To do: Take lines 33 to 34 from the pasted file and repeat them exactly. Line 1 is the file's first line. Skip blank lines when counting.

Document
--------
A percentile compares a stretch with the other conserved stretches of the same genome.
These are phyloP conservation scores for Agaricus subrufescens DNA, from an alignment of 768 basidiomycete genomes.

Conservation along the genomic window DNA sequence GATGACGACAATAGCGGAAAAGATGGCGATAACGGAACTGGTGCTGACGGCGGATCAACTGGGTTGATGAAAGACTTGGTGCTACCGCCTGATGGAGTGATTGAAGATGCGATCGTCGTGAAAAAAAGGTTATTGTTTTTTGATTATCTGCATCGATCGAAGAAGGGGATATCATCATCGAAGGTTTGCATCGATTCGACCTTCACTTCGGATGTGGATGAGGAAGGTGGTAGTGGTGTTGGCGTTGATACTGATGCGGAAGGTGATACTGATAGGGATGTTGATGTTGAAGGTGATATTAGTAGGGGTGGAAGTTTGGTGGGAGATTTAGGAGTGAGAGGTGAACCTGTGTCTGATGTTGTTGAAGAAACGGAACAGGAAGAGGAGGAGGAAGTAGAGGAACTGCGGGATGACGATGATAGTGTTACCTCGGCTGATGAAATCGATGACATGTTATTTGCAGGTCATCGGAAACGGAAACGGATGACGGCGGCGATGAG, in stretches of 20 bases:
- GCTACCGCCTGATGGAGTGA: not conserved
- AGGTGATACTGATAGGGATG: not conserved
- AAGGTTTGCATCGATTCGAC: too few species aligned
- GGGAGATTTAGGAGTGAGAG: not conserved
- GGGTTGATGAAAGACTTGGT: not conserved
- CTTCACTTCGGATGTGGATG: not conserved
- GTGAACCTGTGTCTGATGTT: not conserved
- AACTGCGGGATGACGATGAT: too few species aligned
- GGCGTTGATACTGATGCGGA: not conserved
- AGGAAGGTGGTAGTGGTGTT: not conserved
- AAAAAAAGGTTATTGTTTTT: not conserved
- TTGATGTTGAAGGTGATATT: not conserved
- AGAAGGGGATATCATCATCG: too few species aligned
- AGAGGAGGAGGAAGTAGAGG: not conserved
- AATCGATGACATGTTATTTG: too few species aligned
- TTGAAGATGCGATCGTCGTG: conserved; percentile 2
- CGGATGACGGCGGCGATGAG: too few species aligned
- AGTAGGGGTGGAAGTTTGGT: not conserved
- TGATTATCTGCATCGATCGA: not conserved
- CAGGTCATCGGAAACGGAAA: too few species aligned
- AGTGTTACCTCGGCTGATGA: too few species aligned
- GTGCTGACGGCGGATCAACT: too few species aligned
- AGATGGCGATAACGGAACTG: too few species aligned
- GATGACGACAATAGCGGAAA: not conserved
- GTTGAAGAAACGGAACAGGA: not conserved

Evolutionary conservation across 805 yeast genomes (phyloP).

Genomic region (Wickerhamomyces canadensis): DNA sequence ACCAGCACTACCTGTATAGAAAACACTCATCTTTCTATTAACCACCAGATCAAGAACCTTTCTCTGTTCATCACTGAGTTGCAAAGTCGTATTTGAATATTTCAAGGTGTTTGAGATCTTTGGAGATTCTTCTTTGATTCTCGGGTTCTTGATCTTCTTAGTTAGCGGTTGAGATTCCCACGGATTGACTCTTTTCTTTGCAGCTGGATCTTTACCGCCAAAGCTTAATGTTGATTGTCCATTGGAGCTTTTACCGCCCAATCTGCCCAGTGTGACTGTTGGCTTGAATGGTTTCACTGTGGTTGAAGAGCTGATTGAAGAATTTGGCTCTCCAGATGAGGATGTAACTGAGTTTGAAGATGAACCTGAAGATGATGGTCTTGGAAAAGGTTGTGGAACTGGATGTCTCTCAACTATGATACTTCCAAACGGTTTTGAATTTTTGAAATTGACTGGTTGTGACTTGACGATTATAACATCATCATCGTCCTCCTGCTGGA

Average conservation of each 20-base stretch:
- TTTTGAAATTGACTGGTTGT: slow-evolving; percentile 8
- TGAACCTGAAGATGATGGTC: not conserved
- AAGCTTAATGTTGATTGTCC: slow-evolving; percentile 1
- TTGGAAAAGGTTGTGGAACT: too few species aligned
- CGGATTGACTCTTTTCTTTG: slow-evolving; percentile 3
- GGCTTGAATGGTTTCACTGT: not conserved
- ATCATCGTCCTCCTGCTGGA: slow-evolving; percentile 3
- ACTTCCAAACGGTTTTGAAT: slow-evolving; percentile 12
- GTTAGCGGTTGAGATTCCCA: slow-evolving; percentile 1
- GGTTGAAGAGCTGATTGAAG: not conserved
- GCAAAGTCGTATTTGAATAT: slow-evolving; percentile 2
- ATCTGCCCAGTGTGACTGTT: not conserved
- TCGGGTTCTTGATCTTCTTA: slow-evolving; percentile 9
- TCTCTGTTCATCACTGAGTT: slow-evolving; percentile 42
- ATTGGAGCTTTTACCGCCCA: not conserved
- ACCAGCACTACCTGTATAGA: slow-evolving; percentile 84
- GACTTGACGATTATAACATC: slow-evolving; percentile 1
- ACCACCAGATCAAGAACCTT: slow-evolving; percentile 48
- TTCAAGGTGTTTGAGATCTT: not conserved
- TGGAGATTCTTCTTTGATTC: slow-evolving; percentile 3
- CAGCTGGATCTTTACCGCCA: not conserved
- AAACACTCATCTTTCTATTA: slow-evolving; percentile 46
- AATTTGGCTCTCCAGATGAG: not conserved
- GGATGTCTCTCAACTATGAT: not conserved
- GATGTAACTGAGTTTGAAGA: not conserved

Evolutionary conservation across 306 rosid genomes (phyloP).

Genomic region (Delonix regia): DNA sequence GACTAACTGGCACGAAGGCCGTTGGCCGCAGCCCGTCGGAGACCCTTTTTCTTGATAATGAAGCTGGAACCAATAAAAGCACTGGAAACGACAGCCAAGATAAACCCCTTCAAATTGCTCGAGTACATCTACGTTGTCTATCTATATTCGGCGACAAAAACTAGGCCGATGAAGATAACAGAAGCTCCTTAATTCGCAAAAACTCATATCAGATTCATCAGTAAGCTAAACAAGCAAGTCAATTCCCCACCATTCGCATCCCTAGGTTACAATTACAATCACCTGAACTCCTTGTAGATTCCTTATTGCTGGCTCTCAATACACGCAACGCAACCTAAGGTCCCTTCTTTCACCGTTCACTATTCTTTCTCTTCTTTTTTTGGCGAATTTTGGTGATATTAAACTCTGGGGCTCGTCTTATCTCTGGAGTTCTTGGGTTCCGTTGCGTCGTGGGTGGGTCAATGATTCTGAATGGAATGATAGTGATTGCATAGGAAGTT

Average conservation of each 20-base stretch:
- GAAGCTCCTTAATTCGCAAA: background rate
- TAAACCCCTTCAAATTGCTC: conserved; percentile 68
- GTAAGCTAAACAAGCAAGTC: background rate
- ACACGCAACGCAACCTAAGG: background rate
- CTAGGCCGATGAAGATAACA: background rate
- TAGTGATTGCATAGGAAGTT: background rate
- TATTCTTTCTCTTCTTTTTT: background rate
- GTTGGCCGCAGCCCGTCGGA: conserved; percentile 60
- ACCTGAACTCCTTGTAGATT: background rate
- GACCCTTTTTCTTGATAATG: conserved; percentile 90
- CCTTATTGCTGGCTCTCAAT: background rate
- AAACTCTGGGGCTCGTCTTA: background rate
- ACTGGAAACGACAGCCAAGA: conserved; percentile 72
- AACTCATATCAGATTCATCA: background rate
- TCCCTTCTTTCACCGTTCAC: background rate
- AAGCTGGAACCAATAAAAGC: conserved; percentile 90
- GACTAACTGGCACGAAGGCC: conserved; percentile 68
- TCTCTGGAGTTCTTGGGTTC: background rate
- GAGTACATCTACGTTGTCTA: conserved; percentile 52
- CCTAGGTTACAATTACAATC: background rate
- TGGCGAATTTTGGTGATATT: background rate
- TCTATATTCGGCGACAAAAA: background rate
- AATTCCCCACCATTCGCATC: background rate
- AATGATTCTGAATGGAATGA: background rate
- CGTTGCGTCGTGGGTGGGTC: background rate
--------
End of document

- TGAACCTGAAGATGATGGTC: not conserved
- AAGCTTAATGTTGATTGTCC: slow-evolving; percentile 1